arts

'Stolen' Banksy statue pulled from auction

Updated 19th November 2019
A statue deposited overnight without authorisation at the junction of Shaftesbury avenue and St. Giles high street in London February 27, 2004. The sculpture 'The Drinker' which has a traffic cone permanently attached to its head is a parody of Rodin's famous 'The Thinker', and a comment on binge-drinking and behaving badly in public by graffiti artist Banksy. REUTERS/HO/Steve Lazarides  PN
Credit: Steve Lazarides/Reuters
'Stolen' Banksy statue pulled from auction
Written by Amy Woodyatt, CNNLondon
A British auction house has halted the sale of a controversial "stolen" Banksy statue, which was expected to fetch £1m ($1.3m) at auction.
Banksy's "The Drinker" -- a pensive nude bronze sculpture described by auction house Sotheby's as a "subversive recreation" of Auguste Rodin's "The Thinker" -- was due to go on sale in a London auction on Tuesday.
Adorned with a traffic cone as a hat, "The Drinker" -- made of industrial materials -- was originally erected near Shaftesbury Avenue in 2004, before it was "stolen" by artist Andy Link, the leader of the art group Art Keida, according to Sotheby's.
Link, also known by the moniker AK47, told CNN that the statue had been "abandoned and dumped" by Banksy.
Banksy's "The Drinker" is a "subversive recreation" of "The Thinker" by Auguste Rodin.
Banksy's "The Drinker" is a "subversive recreation" of "The Thinker" by Auguste Rodin. Credit: Chesnot/Getty Images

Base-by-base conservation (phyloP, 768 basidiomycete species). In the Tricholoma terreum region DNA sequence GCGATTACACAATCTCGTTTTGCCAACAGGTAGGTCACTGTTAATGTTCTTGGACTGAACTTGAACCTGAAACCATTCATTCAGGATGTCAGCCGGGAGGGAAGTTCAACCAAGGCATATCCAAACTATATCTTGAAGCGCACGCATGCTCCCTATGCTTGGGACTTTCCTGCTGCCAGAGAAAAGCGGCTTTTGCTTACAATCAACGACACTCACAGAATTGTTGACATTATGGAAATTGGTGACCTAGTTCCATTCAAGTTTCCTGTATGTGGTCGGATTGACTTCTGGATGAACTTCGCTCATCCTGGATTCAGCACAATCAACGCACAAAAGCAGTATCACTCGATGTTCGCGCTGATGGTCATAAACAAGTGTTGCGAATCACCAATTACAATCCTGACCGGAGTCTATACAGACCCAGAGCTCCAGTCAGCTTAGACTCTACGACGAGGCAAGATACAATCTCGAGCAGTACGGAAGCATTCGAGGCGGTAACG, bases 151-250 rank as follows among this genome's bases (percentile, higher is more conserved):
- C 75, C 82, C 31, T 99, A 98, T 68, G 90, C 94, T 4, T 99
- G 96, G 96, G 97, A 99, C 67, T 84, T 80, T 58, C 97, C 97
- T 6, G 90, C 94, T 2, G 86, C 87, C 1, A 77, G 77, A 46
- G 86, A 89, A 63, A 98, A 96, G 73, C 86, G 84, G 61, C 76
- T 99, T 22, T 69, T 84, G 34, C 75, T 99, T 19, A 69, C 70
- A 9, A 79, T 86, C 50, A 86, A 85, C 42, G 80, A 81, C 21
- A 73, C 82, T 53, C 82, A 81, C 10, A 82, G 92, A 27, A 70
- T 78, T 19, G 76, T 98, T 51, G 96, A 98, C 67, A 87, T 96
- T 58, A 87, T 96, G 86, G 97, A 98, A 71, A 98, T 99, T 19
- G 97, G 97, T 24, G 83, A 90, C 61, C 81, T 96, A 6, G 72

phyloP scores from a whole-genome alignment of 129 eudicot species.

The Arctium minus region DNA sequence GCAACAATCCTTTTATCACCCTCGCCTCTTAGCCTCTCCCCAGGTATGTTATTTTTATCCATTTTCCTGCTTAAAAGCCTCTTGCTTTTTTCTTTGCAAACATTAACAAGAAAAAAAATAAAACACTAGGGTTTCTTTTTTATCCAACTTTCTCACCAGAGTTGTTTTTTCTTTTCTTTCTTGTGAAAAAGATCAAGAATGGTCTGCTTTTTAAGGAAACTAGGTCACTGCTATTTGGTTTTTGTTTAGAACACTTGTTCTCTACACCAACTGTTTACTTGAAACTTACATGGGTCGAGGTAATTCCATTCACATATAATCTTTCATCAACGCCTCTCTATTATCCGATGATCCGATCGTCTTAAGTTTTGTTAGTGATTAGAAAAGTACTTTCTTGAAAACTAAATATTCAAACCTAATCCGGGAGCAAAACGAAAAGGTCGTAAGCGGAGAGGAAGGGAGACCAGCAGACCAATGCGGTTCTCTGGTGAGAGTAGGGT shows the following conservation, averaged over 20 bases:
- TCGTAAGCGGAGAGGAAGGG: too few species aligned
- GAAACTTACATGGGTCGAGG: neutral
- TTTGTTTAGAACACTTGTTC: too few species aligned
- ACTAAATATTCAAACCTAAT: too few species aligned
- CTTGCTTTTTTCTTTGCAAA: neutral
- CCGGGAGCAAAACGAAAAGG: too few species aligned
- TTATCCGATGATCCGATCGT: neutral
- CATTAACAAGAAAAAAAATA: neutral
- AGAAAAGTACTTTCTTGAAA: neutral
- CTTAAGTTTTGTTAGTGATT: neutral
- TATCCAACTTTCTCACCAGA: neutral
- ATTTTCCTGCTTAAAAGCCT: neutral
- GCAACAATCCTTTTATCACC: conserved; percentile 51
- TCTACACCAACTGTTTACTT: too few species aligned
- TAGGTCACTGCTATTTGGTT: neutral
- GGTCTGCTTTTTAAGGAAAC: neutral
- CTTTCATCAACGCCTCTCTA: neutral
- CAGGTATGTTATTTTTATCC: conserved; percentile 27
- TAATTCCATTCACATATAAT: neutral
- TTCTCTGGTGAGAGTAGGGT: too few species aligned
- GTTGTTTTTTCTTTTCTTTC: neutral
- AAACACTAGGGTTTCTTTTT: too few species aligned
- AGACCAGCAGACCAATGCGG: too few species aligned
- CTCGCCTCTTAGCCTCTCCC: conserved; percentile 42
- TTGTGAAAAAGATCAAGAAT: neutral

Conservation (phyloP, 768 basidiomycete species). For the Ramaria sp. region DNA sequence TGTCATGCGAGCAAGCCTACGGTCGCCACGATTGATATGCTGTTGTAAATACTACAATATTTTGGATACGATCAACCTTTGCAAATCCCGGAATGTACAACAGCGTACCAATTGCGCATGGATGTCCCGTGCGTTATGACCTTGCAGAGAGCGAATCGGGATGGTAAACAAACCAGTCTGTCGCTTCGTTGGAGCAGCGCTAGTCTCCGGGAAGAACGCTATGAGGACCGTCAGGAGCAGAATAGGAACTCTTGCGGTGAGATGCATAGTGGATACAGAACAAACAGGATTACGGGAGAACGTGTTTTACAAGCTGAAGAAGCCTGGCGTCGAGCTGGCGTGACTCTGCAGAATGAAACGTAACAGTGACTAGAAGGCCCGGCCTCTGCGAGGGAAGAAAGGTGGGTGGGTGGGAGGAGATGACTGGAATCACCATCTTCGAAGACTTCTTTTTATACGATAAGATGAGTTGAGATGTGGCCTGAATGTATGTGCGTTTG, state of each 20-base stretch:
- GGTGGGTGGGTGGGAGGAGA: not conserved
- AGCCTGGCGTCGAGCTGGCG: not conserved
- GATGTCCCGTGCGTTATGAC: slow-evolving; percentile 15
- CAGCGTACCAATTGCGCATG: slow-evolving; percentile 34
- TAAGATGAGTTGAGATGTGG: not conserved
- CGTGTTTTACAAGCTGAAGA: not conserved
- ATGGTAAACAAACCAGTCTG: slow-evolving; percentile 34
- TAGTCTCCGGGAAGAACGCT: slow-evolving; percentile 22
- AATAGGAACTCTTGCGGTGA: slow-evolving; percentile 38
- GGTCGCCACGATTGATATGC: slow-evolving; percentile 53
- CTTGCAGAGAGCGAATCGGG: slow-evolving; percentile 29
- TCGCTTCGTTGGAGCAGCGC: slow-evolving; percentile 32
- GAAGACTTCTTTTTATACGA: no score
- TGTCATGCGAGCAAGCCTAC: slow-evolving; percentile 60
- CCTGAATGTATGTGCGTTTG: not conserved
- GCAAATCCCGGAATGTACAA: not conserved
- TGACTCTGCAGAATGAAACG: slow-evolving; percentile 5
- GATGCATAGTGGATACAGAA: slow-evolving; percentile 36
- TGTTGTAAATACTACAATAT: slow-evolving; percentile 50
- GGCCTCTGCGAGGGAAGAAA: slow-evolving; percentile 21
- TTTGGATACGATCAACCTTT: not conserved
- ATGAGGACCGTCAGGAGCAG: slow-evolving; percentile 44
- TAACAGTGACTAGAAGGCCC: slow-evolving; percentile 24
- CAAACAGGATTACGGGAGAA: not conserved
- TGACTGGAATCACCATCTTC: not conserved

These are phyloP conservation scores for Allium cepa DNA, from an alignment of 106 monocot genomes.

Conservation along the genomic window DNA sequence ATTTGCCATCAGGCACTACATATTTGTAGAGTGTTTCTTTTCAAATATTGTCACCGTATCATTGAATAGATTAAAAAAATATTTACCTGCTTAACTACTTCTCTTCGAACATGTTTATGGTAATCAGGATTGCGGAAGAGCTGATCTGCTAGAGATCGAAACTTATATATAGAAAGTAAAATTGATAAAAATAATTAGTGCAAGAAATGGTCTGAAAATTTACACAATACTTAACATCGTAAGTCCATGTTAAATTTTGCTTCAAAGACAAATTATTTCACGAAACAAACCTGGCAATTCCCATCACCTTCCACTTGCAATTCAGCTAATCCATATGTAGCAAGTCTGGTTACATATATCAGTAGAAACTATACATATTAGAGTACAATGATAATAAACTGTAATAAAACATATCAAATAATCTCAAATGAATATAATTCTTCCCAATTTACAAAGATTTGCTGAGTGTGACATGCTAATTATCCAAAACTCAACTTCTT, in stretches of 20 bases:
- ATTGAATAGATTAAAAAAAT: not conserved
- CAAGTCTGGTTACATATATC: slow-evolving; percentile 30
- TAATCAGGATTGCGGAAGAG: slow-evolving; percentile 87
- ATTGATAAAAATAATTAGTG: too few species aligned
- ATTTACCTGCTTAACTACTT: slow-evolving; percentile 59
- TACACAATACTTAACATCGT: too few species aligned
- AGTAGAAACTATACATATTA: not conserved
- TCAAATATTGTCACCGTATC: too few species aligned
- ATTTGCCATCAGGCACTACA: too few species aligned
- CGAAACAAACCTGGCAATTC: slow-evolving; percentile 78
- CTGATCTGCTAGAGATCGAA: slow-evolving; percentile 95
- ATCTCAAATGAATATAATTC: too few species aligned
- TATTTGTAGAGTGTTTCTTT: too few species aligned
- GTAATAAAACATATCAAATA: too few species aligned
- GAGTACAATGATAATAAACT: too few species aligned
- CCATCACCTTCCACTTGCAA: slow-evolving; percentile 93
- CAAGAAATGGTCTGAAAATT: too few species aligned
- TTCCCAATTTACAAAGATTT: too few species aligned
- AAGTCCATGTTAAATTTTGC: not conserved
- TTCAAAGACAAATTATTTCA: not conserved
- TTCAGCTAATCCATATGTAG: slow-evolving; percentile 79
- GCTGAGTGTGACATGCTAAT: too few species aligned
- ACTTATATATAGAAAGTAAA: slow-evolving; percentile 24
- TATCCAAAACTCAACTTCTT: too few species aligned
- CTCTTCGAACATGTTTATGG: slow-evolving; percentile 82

"I did it as a bit of a stunt, a bit of a prank," Link said in a phone interview, adding that he made efforts to return the statue to the artist, and had contacted the police to see if it had been reported as lost or stolen.
The statue remained unclaimed, and so Link said he kept it until 2007, when it was taken from his garden. Link said he reported the theft to police, and registered the loss on an art theft registry.
"The Drinker" was listed in a Sotheby's auction catalog, and was due to be auctioned in London on Tuesday. It was expected to fetch between £750,000 and £1 million ($970,000 to $1.3 million).
On Sunday, Sotheby's told CNN that they were satisfied that the cosigner had the right to sell the work, and that they had conducted pre-sale due diligence checks.
In their catalog, Sotheby's said the work was "mysteriously retrieved" from Art Kieda in an "anonymous heist," and was later acquired by its present owner in 2014.
But on Tuesday, the statue was suddenly withdrawn from sale. "The work has been withdrawn in agreement with the consignor," a spokesperson for Sotheby's told CNN in a statement.
Link argues that the statue still belongs to him, and claims he has original police documents proving his ownership.
The artist said he has made Sotheby's aware that the ownership of the art is contested.
The feud between the two artists made headlines and in 2016, the film "The Banksy Job," followed how the saga of the sculpture unfolded.
London's Metropolitan police told CNN on Sunday there is no active criminal investigation into the matter.
CNN has reached out to representatives for Banksy for comment.